Stromme syndrome is a rare genetic disorder that affects various areas of a person’s body, including their intestines, eyes, and skull. This condition was first discovered in 1993 by a Norwegian pediatrician Petter Strømme. While the syndrome may be fatal for some infants, others may go on to have a typical life expectancy.

Here’s what you need to know about Stromme syndrome, what causes it, and what the outlook is for children born with this disorder.

Stromme syndrome is considered an autosomal recessive congenital disorder. This means that a person inherits two abnormal genes during conception — one from each parent. In this case, the syndrome is caused by genetic mutations to the person’s CENPF gene.

Researchers estimate that Stromme syndrome affects fewer than 1 in 1,000,000 births. More specifically, there have been 13 cases of people with Stromme syndrome discussed in medical literature as of 2019.

Stromme syndrome primarily impacts a person’s intestines, eyes, and skull. No two people with the syndrome may show exactly the same signs and symptoms, however.

  • Intestinal anomalies: Intestinal anomalies include intestinal atresia (apple peel syndrome), where the small intestine isn’t fully formed and wraps around the blood supply to the colon.
  • Eye anomalies: Eye anomalies include:
    • Epicanthus: Epicanthus is a fold of skin on the eyelid that may cover the inner corner of the eye or eyes.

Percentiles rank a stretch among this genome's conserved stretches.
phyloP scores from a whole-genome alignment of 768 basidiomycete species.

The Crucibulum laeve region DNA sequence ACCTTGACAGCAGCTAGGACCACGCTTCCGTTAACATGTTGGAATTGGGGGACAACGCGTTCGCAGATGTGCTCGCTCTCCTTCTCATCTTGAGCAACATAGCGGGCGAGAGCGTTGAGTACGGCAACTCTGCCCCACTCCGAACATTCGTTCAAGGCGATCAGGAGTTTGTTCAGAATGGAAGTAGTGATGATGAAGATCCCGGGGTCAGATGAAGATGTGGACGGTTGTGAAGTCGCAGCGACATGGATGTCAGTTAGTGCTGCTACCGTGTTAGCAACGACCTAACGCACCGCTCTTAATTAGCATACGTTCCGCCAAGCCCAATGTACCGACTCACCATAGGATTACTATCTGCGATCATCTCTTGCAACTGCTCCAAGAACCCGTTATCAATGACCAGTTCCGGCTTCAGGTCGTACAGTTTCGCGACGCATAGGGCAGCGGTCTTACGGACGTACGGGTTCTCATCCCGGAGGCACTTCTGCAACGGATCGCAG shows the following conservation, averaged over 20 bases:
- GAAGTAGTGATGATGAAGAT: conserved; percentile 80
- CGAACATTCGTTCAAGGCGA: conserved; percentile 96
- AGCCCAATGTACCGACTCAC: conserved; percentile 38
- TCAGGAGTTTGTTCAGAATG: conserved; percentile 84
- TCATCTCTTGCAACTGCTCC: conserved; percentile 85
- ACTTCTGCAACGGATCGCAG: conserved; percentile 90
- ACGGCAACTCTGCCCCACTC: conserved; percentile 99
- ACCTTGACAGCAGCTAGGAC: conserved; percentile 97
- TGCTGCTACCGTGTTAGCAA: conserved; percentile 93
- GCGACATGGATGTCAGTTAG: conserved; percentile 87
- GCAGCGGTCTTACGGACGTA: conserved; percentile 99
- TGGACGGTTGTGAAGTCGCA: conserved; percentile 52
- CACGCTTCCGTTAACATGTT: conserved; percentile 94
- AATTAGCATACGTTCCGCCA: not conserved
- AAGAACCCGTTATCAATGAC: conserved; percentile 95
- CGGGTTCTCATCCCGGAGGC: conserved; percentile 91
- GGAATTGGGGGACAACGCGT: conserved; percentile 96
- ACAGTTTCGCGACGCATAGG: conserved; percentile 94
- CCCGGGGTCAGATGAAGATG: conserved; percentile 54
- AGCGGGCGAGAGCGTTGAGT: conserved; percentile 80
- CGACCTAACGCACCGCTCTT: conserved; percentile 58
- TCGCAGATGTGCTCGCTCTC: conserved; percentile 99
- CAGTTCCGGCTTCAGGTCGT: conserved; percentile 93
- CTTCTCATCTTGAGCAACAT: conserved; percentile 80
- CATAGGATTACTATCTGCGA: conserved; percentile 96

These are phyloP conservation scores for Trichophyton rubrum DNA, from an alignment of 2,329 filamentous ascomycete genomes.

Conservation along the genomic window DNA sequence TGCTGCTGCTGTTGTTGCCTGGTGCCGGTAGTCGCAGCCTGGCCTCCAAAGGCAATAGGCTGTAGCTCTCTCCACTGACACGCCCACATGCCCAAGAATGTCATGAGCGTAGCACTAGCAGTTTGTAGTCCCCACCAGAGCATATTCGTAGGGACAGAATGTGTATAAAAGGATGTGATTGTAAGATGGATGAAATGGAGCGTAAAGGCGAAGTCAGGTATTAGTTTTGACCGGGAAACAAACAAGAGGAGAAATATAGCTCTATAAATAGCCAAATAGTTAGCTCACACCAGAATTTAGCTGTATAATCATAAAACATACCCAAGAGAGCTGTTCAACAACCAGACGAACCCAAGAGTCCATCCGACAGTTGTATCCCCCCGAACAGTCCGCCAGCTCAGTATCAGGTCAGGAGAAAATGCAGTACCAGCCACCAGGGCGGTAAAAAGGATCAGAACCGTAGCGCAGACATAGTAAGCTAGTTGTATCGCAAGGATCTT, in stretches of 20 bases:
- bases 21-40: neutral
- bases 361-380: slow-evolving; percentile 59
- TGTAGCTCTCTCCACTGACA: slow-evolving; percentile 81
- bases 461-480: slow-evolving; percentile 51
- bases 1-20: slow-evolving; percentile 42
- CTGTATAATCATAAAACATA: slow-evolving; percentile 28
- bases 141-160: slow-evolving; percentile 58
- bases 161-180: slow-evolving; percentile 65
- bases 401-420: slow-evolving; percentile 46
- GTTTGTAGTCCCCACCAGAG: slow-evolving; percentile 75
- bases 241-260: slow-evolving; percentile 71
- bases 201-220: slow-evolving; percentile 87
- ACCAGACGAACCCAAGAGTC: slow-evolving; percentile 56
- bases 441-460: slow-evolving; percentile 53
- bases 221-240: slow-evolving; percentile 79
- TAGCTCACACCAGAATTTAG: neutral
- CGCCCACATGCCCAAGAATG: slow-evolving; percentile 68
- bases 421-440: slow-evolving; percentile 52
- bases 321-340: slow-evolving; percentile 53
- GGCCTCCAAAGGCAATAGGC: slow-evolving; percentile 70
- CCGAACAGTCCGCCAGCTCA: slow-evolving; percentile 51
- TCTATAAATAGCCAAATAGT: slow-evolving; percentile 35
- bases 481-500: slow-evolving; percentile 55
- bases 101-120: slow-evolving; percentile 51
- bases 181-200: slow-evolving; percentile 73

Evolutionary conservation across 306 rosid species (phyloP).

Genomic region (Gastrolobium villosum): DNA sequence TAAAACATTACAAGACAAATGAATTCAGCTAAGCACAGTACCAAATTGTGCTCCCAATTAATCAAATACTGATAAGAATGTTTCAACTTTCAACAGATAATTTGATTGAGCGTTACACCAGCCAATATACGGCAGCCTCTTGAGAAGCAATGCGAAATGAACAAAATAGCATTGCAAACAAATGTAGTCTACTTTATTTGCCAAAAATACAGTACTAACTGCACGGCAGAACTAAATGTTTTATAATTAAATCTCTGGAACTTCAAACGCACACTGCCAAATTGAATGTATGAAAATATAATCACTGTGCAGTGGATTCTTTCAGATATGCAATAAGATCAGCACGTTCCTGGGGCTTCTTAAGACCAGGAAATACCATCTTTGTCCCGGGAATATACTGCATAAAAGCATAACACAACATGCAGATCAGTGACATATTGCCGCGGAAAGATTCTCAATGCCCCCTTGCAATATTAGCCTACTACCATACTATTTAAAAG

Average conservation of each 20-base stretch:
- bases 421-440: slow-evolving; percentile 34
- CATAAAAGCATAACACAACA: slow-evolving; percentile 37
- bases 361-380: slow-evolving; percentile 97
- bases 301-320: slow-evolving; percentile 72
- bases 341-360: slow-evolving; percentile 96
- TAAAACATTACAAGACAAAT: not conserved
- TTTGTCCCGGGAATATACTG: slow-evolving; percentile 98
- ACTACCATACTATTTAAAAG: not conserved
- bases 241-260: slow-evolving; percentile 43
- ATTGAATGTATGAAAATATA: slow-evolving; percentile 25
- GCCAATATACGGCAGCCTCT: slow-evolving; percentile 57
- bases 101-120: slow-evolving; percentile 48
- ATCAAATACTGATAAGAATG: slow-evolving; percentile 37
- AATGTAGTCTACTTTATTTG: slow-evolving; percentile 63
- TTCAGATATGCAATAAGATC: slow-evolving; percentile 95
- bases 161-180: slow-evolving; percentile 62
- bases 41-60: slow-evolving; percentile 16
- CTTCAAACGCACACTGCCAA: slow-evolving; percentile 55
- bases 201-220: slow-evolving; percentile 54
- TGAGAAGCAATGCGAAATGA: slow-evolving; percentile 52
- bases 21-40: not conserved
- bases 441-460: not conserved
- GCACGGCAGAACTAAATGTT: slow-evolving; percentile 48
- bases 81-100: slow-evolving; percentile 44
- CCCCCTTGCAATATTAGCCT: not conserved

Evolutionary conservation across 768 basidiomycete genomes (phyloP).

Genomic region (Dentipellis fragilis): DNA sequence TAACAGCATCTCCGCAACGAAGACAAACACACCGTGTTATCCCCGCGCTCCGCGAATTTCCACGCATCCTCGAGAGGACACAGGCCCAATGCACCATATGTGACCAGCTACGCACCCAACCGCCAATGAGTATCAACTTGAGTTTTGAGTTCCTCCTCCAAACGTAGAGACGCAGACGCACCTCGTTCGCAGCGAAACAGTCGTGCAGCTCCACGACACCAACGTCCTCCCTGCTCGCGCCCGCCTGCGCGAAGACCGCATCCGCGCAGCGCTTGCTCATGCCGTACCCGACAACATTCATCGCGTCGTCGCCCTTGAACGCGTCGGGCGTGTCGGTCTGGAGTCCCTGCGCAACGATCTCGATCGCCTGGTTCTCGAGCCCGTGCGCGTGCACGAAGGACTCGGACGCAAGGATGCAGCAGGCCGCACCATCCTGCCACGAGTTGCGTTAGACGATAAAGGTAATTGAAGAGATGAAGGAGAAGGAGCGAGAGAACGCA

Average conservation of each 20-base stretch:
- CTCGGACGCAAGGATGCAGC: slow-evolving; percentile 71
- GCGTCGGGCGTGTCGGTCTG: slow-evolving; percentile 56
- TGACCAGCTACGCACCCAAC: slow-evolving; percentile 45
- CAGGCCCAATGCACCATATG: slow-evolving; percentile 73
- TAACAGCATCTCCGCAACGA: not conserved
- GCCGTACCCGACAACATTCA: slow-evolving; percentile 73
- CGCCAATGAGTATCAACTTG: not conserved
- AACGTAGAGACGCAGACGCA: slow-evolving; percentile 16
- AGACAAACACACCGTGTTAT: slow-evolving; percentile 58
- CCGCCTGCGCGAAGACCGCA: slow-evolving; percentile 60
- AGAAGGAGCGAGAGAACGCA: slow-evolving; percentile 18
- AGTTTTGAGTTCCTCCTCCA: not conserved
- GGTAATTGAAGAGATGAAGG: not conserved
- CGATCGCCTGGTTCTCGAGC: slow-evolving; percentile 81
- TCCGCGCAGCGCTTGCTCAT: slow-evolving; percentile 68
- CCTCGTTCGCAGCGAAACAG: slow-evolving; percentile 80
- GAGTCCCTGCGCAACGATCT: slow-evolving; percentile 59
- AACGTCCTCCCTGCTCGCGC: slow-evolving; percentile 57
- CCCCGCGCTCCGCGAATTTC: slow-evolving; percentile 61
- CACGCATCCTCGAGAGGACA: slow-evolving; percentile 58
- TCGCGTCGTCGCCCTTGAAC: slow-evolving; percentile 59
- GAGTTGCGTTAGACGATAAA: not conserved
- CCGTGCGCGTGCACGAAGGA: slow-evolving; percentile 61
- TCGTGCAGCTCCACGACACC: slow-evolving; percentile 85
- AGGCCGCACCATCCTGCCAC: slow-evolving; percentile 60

• Microcornea: Microcornea is a condition where the cornea (the part that covers the iris and pupil) of the eye or eyes is small.
    • Microphthalmia: Microphthalmia is a condition where one or both eyes are smaller than what is typical.
    • Ptosis: Ptosis is a condition where the upper eyelid may droop over the eye.
    • Sclerocornea: Sclerocornea is a congenital developmental abnormality where the white sclera (white of the eye) extends beyond its normal boundaries onto the clear cornea, reducing some or all of the corneal transparency.
  • Cranial anomalies: Cranial anomalies include microcephaly or a head that’s smaller than average.
  • Cardiac anomalies: Cardiac anomalies include congenital heart defects.
  • Renal anomalies: Renal anomalies include renal (kidney) parenchymal changes and hydronephrosis.
  • Other anomalies: Other anomalies include low platelet count, edema in the lower extremities, hydrocephalus, neuromuscular issues, and cerebellar hypoplasia.

Physical features associated with Stromme syndrome include:

Humans have two copies of each gene that they inherit from their parents during conception. Stromme syndrome is caused by mutations to one gene carried by each parent.

While each parent is considered a carrier of the syndrome, neither displays symptoms because their single healthy gene copy overrides the recessive/mutated gene.

With Stromme syndrome, the affected infant inherits two copies of the mutated CENPF gene, one from each parent. The CENPF gene is responsible for producing a protein called centromere protein F. The disruption to this protein ultimately impacts cell division in the infant’s body during fetal development and results in the various health issues and physical characteristics associated with the syndrome.

A doctor or healthcare professional diagnoses Stromme syndrome by observing the different symptoms and features of the syndrome at a person’s birth. Genetic testing (through a blood test) can confirm the diagnosis.

A doctor may also observe signs of intestinal atresia, microcephaly, eye issues, or other characteristics of Stromme syndrome during pregnancy through a routine ultrasound scan, or they may choose to order additional tests such as a more detailed ultrasound or magnetic resonance imaging (MRI) scan.